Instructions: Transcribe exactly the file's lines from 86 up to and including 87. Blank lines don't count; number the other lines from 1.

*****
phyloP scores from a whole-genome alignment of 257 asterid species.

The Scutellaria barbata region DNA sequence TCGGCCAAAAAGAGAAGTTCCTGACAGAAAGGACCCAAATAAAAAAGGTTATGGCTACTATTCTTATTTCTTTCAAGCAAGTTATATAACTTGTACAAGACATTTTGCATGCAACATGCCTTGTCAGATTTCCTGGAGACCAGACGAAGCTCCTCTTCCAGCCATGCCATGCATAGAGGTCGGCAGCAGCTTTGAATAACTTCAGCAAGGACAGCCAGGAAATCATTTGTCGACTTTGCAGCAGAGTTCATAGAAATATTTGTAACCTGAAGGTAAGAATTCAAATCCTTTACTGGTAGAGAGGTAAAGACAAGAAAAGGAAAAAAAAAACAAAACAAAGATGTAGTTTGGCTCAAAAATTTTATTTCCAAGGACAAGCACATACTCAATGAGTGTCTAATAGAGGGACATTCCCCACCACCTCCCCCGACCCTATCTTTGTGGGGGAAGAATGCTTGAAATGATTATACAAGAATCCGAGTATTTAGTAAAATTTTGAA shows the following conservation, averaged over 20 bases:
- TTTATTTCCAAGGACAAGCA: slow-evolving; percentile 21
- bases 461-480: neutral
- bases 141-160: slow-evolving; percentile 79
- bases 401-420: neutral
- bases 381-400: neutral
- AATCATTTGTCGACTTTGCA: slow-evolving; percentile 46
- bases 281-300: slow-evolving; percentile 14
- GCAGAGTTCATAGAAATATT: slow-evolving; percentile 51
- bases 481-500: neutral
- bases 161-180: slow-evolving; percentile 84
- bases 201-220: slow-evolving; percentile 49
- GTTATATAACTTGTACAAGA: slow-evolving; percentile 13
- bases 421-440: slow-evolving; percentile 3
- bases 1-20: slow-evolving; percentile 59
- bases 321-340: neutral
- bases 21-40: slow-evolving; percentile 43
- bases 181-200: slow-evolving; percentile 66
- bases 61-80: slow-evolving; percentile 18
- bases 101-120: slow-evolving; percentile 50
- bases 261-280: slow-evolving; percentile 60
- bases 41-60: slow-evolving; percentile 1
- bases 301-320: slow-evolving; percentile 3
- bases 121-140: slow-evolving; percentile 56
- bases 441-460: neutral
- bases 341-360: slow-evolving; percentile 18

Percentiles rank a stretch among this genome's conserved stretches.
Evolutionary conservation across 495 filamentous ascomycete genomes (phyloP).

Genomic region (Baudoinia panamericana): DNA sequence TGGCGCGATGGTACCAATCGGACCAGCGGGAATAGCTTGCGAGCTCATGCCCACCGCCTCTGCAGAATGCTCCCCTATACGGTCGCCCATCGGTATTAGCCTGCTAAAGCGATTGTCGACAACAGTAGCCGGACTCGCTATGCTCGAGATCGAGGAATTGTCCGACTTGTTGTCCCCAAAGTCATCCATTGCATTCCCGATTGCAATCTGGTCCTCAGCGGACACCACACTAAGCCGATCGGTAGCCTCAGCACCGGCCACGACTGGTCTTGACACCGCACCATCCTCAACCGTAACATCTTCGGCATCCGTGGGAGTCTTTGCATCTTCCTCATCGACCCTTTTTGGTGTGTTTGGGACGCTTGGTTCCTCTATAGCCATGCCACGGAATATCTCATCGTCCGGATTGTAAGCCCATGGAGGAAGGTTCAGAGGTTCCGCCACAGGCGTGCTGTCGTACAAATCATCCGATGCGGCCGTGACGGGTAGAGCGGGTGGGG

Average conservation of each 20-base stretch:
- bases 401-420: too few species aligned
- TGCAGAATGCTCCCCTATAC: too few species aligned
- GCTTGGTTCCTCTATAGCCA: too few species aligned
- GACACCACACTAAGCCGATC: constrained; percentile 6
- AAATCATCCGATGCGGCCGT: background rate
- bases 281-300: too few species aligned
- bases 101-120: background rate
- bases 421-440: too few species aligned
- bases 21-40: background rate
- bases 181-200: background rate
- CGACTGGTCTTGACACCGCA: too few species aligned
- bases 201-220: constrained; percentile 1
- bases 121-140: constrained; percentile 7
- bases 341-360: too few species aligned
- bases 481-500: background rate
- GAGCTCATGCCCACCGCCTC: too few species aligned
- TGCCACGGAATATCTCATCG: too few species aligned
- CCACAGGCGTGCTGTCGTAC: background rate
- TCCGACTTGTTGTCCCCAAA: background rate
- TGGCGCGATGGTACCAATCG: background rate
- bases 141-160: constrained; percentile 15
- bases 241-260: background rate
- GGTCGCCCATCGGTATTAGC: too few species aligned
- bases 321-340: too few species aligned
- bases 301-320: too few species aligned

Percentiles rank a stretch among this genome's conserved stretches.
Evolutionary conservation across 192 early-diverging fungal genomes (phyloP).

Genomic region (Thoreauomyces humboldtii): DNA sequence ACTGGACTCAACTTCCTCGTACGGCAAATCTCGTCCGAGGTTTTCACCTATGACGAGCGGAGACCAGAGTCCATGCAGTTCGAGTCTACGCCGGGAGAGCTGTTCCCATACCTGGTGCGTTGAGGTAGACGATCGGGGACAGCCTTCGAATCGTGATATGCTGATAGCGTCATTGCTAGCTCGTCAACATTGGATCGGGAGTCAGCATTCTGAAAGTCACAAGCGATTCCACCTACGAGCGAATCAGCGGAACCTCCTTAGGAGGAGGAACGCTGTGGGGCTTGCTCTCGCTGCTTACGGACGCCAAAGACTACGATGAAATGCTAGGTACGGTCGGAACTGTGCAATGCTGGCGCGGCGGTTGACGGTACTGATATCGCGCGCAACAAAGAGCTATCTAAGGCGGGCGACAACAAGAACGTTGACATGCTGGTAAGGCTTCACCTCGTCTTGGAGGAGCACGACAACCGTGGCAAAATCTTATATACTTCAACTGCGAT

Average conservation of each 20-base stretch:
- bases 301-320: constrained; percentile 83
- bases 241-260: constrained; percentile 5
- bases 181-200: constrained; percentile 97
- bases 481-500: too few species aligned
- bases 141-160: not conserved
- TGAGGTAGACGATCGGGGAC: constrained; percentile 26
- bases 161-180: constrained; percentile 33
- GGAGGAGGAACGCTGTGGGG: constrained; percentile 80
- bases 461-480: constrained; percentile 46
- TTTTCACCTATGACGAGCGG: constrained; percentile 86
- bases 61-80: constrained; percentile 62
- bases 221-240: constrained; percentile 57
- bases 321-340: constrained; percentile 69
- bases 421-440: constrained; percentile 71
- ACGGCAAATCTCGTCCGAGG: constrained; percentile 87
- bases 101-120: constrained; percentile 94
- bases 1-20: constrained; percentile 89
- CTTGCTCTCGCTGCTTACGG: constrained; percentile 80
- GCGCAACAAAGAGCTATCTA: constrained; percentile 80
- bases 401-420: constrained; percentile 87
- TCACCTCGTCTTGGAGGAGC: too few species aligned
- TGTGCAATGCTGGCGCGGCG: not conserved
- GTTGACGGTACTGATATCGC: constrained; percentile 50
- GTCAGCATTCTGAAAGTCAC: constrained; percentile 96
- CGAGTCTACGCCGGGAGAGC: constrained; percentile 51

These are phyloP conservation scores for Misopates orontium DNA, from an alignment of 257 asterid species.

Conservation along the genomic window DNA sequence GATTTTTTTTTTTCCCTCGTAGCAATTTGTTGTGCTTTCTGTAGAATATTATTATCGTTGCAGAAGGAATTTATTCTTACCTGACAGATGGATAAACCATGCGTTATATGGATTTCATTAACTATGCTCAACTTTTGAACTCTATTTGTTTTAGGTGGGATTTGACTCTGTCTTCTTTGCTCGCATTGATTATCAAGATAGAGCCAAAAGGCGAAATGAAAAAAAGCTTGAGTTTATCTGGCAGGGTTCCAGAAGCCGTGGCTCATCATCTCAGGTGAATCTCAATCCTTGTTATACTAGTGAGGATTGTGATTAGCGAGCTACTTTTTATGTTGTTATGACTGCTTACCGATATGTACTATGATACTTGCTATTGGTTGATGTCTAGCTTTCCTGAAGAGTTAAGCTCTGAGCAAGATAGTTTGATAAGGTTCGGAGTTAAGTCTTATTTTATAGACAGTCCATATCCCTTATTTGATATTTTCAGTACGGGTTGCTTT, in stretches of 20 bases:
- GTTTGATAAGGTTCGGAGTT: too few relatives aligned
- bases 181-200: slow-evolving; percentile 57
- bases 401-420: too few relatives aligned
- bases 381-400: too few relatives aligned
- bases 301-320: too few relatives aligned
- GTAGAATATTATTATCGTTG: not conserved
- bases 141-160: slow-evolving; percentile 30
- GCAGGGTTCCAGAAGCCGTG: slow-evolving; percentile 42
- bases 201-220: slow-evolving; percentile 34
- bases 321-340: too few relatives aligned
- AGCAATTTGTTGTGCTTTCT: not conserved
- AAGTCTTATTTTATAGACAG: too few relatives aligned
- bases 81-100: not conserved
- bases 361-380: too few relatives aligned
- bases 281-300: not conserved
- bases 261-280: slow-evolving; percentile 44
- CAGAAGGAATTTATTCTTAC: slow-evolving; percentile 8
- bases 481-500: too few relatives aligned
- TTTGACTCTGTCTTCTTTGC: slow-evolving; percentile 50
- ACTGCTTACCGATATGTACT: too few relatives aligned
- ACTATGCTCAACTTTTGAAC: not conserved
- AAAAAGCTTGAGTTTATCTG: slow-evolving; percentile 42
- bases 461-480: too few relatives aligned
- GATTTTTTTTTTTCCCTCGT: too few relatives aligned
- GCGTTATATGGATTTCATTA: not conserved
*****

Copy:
These are phyloP conservation scores for Misopates orontium DNA, from an alignment of 257 asterid species.

Conservation along the genomic window DNA sequence GATTTTTTTTTTTCCCTCGTAGCAATTTGTTGTGCTTTCTGTAGAATATTATTATCGTTGCAGAAGGAATTTATTCTTACCTGACAGATGGATAAACCATGCGTTATATGGATTTCATTAACTATGCTCAACTTTTGAACTCTATTTGTTTTAGGTGGGATTTGACTCTGTCTTCTTTGCTCGCATTGATTATCAAGATAGAGCCAAAAGGCGAAATGAAAAAAAGCTTGAGTTTATCTGGCAGGGTTCCAGAAGCCGTGGCTCATCATCTCAGGTGAATCTCAATCCTTGTTATACTAGTGAGGATTGTGATTAGCGAGCTACTTTTTATGTTGTTATGACTGCTTACCGATATGTACTATGATACTTGCTATTGGTTGATGTCTAGCTTTCCTGAAGAGTTAAGCTCTGAGCAAGATAGTTTGATAAGGTTCGGAGTTAAGTCTTATTTTATAGACAGTCCATATCCCTTATTTGATATTTTCAGTACGGGTTGCTTT, in stretches of 20 bases: